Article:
In "I Stand Here Ironing," the narrator (Emily's mother) does not love her other children more, however, she is alone when Emily is a baby because Emily's father left them before Emily was a year old. Emily's mother tried to do all the things she felt were good for her daughter, but working to support the two of them was difficult.
The mother became so concerned about the woman who cared so little for her baby when Emily's mom worked during the day, that Emily's mom got a job where she could be home with the baby in the daytime, though it was hard for the mom.
Her mom tried to do what the doctors of the day suggested was the best way to raise a baby, but this was her first baby. Emily's mom married, and she found that after the birth of her second child, she had learned better than to listen to what was "popular" in the circle of male doctors of the day.
When she needed help to get on her feet financially, Emily's mom had to send her to stay with Emily's father's family until she was two. This was particularly hard on Emily, who came back a more serious little girl who did not know her mother well.
When Emily's mother had Susan, the second child, Emily became ill; she started to lose weight and have nightmares. The clinic persuaded Emily's mother to send Emily to a convalescent home to recuperate, but when she did not get well and did not regain the weight she lost when she had been sick, the social worker allowed Emily's mother to bring her home.
Emily's mother tried very hard with Emily, but Emily's experiences as a child toughened her up too quickly, so she was distant and didn't talk a lot. However, she did develop a sense of dramatic comedy, and won audiences over when on stage in school. In this way she seemed to find herself, and Emily's mother was grateful for this gift her daughter had found, especially because her young childhood had not been easy for Emily.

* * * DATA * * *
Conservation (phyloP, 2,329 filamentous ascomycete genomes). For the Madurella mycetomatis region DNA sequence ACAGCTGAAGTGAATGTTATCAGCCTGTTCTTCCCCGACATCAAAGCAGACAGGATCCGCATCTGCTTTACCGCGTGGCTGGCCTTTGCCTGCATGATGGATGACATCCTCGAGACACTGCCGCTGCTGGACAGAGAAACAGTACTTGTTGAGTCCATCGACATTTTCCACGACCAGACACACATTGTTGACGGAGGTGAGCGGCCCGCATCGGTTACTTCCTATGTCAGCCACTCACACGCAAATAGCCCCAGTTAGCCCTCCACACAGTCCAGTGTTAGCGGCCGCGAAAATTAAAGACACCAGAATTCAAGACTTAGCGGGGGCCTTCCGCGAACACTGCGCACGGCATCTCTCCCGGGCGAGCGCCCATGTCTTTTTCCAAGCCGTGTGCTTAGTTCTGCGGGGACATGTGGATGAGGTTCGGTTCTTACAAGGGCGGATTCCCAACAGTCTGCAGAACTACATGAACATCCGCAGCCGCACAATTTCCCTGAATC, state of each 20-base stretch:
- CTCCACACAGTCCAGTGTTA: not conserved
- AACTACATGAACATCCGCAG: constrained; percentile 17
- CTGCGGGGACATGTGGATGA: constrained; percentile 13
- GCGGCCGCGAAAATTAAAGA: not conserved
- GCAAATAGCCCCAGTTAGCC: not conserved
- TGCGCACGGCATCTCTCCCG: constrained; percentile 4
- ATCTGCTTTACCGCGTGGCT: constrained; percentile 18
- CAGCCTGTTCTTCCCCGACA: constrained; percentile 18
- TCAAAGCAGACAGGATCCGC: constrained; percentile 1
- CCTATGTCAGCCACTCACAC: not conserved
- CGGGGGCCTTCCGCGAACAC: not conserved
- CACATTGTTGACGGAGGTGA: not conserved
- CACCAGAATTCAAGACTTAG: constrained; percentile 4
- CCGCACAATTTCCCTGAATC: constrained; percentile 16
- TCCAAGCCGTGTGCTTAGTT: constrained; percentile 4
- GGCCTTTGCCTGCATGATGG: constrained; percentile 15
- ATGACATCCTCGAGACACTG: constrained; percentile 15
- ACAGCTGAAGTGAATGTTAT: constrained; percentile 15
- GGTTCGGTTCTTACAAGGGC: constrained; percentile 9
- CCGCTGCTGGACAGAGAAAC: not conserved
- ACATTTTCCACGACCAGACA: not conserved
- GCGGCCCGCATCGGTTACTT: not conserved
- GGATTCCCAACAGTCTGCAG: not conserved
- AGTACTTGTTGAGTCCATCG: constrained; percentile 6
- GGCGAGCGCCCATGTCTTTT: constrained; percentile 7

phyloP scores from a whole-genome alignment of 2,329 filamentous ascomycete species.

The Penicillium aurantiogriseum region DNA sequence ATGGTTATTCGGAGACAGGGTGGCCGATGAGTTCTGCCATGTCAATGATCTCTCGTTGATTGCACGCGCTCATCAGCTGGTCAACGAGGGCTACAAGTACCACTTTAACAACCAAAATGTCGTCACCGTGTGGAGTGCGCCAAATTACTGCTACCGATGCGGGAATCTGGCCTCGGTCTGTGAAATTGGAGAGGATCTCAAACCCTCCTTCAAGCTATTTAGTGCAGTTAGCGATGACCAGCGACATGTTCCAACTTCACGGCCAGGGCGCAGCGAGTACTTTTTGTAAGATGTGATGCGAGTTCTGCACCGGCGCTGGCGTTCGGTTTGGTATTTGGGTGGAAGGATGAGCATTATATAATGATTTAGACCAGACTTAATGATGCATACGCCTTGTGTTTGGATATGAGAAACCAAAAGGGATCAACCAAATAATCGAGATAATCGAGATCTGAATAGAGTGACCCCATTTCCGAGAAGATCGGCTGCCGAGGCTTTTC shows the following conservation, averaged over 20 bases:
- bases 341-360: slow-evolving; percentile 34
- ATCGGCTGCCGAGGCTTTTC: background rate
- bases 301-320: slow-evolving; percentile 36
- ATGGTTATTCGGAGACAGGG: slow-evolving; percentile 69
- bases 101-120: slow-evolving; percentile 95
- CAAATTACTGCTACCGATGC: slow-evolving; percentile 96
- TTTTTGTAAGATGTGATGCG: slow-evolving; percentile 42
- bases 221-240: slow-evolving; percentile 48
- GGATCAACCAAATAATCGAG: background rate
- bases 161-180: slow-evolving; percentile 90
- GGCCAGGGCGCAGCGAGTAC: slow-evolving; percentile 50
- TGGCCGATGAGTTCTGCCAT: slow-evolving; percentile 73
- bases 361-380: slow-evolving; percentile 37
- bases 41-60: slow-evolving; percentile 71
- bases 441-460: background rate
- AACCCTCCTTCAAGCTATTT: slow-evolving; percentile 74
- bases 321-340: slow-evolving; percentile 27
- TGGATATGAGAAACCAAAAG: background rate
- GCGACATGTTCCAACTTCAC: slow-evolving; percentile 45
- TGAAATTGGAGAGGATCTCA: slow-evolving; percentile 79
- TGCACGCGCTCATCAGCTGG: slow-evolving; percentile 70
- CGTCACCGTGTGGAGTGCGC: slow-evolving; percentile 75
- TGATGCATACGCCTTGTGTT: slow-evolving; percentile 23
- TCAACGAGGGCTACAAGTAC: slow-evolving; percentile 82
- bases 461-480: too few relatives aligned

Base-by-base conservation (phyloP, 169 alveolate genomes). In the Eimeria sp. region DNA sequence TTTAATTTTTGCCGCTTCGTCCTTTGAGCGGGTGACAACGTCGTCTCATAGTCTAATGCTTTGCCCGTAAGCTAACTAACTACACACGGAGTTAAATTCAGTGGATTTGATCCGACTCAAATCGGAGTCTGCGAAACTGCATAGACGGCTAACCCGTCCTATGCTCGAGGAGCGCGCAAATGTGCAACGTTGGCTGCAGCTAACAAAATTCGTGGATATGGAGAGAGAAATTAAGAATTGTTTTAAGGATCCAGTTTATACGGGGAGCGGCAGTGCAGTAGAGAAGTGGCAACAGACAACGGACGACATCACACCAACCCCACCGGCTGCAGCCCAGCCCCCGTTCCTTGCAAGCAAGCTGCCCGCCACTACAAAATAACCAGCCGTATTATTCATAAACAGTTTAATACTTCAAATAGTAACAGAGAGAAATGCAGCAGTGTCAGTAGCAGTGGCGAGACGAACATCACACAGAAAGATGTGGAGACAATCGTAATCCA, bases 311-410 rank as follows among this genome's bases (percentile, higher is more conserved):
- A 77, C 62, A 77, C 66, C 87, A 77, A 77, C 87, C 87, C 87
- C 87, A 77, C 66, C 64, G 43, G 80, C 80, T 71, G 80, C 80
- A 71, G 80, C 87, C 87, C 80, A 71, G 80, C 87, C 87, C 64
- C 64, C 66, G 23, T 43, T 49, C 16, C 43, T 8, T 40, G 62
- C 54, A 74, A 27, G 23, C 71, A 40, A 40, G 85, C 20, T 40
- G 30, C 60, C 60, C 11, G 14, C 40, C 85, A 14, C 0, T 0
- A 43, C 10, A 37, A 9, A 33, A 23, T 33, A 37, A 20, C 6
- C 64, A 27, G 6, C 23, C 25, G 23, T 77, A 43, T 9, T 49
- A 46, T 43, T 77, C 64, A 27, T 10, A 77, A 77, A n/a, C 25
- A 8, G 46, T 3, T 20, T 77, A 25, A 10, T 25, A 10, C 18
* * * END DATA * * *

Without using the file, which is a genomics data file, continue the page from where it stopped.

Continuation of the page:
With her other children, Emily's mom now had a husband to support all of the kids, and had learned better ways to bring up a child: after all, when children are born, they do not come with directions.
Emily's mother, even to the end of the story, is haunted by guilt in the choices she had to make so that she and Emily could survive. Emily's mom loves Emily just as much as her other children: perhaps even more because she feels that Emily had to do with less love as her mother could not be around a lot, and with separations brought on by circumstances beyond her mother's control.
The mother of "I Stand Here Ironing" seems to feel some guilt about not having the money to be able to keep Emily at home, and she recriminates herself for not smiling at her enough,
What was in my face when I looked at her? I loved her. There were all the acts of love.
It was only with the others I remembered what he said, and it was the face of joy, and not of care or tightness or worry I turned to them--too late for Emily.
Nevertheless, she does love Emily as much as the others; she only neglected Emily because she was too poor to care for her and too worn out and too young (19). The mother begins her monologue with the words, "She was a beautiful baby," proof that she does love Emily. When she was young, she took "
a job hashing at night so I could be with her days, and it was better."
Again, the mother feels some ambivalence about having to put Emily in a nursery--parking places for children--because it "was the only way I could hold a job."
Anytime that the mother has to leave Emily, she regrets doing so. She puts the iron down, and explains to the official that Emily has a rare gift for comedy and she rues that was not enough time to devote to her. Yet, she is proud of Emily and has confidence in her,
"Now suddenly she was Somebody....She is so lovely. Why did you want me to come in at all? Why were you concerned? She will find her way."
At last, the mother admits that she will "never total at all." But, Emily was a
"child of anxious, not proud, love....She kept too much in herself....My wisdom came too late."
And, in a final act of love, the mother pleads with the official,
There is still enough left to live by. Only help her to know--help make it so there is cause for her to know--that she is more than this dress on the ironing board, helpless before the iron.